"Selecting the right sail at the right time will be vital," he continued. "And between now and the start of the Solitaire the gains can be made by training these manoeuvres and refining the equipment. And the new boats are much more challenging physically and so we will see bigger speed differences between the boats and that will make for potentially gaps."

Banque Populaire sailor Armel Le Cléac'h is largely of the same view as Macaire: "The Figaro Bénéteau 3 is quite lively even in light winds thanks to the large asymmetric spinnaker. From 15 knots of wind, the sensations are great with the foils and you can easily reach fast speeds. In Figaro 2, we all knew all the little details on the boats and went at the same speeds. With the Figaro 3 we have to learn again from the beginning, trying to find the little details that make the difference, especially since there are so many different settings.

"Nobody has found the keys yet to make the boat go best in all the different conditions. That will be the challenge on La Solitaire," summarised Le Cleac'h.

Three times winner of The Solitaire Yann Elies was recognised during the Sardinha Cup as making big gains because he could sail a lower, faster mode which no other sailors have mastered. But Elies was not so good on the long offshore on the Solo Maitre Coq when he finished 21st, leaving him 12th overall, one place behind veteran Loïck Peyron. Taking a view of the learnings so far Eliès reports: "The boat is super hard physically, I am sure we will suffer more on this Figaro 3 because it is new to us. There are still refinements to made in the ergonomics, we will sort those in time but not for the Solitaire."

Speaking on the challenges of the Solitaire, Eliès continued: "We have not seen anything yet on the pre-season races. We were two up on the Sardinha and the long race of the Solo Maitre Coq was only like a short stage of the Solitaire URGO. Here we will have to do that four times with longer legs. There are plenty of surprises to come. We are all just taking ownership of the boat and learning together. But after these first two races, I really feel the need to take care of myself and that's what I'm working on right now, to be as physically ready as possible to keep pace with the Solitaire."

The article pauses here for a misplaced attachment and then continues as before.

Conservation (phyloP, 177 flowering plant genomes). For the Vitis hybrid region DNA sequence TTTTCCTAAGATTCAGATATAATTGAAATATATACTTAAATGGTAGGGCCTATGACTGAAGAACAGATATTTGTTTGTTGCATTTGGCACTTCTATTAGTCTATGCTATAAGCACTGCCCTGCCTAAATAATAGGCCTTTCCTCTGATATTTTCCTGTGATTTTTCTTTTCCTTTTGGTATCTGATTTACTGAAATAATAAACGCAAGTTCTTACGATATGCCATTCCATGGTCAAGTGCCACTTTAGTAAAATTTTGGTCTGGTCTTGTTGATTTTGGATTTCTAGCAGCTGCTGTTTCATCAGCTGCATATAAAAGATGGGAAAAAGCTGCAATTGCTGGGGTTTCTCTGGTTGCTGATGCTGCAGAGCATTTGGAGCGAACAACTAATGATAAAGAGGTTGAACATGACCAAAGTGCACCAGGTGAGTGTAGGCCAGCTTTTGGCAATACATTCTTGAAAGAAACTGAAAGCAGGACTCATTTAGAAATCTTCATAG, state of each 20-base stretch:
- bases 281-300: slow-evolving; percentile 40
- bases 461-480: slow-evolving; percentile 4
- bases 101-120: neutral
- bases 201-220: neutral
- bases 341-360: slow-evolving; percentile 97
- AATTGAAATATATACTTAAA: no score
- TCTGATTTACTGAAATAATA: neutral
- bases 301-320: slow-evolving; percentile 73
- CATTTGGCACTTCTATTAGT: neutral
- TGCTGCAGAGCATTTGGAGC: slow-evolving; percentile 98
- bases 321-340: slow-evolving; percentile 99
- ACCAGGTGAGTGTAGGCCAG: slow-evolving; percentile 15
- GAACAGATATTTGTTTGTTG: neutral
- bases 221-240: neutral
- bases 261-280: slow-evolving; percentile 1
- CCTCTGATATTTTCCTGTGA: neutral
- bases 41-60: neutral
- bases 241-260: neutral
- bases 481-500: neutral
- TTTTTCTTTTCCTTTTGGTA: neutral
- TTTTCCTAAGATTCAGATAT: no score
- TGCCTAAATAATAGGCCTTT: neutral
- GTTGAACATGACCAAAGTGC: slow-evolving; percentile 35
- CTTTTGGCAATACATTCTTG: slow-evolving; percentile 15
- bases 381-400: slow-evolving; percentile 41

He concludes: "Here it is exciting because things are much more open. The gaps are open and closed very quickly because the boat accelerates faster. And the psychological aspect will surely be more important than before."

2,130 nautical miles of challenging offshore racing around some of Europe's roughest waters await the Figaro skippers between Nantes, Kinsale (Ireland), Roscoff and Dieppe in what is the longest course in the races history.

Owned and organised by OC Sport's French subsidiary OC Sport Penduick, The Solitaire URGO Le Figaro is one of the world's toughest sailing competitions. Fiercely competitive, the race is recognised as the unofficial world championship of solo offshore racing, with the course taking just over a month to complete.

Preparing to rise to the challenge are 49 of the world's top solo sailors, including six former winners, fresh young talent and a strong foreign contingent making for an exceptional line-up. And if the pre-season races are anything to go by, there could well be some surprise results on the water.